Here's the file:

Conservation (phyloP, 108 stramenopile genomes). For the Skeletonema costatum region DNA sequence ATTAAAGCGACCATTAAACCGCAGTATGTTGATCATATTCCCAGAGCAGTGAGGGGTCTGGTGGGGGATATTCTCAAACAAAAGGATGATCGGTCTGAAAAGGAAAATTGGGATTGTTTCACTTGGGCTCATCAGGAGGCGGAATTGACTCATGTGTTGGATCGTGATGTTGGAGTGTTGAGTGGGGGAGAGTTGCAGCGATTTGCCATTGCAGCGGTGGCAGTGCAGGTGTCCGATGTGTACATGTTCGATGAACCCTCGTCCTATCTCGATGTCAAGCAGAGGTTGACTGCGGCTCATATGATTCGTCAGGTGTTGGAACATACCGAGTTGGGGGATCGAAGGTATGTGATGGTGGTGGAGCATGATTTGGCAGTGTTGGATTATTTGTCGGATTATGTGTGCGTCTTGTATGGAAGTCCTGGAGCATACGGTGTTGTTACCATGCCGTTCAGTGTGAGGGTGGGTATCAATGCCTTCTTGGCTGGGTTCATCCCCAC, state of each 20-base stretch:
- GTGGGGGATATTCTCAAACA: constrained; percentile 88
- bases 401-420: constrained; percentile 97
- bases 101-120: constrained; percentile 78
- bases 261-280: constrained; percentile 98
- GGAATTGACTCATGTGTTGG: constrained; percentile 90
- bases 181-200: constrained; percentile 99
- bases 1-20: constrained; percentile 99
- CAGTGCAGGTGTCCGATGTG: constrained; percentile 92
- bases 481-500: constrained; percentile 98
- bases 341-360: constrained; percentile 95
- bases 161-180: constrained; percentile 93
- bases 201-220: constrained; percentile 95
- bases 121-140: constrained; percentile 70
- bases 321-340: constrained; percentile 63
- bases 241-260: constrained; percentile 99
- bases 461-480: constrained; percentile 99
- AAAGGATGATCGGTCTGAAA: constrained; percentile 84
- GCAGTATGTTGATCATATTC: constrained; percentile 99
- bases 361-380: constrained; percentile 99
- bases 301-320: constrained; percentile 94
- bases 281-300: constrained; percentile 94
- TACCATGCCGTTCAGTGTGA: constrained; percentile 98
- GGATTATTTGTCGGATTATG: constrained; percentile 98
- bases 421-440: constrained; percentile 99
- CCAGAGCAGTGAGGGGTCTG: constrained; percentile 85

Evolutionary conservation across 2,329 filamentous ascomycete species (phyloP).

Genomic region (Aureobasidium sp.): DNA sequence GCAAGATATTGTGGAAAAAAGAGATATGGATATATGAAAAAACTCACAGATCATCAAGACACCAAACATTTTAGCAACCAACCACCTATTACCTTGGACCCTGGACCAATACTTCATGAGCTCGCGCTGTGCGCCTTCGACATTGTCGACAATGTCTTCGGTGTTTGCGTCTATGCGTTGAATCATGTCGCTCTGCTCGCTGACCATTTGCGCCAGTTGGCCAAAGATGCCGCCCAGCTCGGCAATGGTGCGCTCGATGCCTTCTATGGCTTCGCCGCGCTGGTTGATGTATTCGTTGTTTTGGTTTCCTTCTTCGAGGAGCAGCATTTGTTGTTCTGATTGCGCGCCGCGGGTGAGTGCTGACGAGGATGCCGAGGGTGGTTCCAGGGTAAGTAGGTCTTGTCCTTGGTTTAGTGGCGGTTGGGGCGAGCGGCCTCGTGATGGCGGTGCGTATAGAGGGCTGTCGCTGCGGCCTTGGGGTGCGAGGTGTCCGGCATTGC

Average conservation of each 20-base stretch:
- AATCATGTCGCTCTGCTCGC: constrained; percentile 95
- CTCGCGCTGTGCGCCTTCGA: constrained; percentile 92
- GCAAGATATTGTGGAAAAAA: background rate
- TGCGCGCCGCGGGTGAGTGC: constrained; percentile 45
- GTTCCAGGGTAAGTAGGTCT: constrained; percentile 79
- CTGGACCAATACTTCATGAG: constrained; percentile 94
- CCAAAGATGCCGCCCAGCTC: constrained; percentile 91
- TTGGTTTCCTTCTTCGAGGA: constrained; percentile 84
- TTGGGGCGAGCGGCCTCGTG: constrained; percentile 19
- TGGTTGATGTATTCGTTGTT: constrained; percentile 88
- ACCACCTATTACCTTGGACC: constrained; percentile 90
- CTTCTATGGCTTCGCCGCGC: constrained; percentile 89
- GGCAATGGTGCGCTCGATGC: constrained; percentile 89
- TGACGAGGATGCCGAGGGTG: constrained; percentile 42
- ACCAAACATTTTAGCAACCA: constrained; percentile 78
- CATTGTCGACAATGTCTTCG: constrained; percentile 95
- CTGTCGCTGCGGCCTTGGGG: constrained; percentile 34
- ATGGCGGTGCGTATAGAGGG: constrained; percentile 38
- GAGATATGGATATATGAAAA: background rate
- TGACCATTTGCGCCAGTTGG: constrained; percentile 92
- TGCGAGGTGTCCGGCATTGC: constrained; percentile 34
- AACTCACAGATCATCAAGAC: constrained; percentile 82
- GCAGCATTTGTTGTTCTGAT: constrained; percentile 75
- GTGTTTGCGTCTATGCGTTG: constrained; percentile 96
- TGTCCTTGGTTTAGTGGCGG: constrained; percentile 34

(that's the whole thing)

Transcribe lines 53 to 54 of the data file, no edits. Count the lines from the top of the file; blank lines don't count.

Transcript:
- GTGTTTGCGTCTATGCGTTG: constrained; percentile 96
- TGTCCTTGGTTTAGTGGCGG: constrained; percentile 34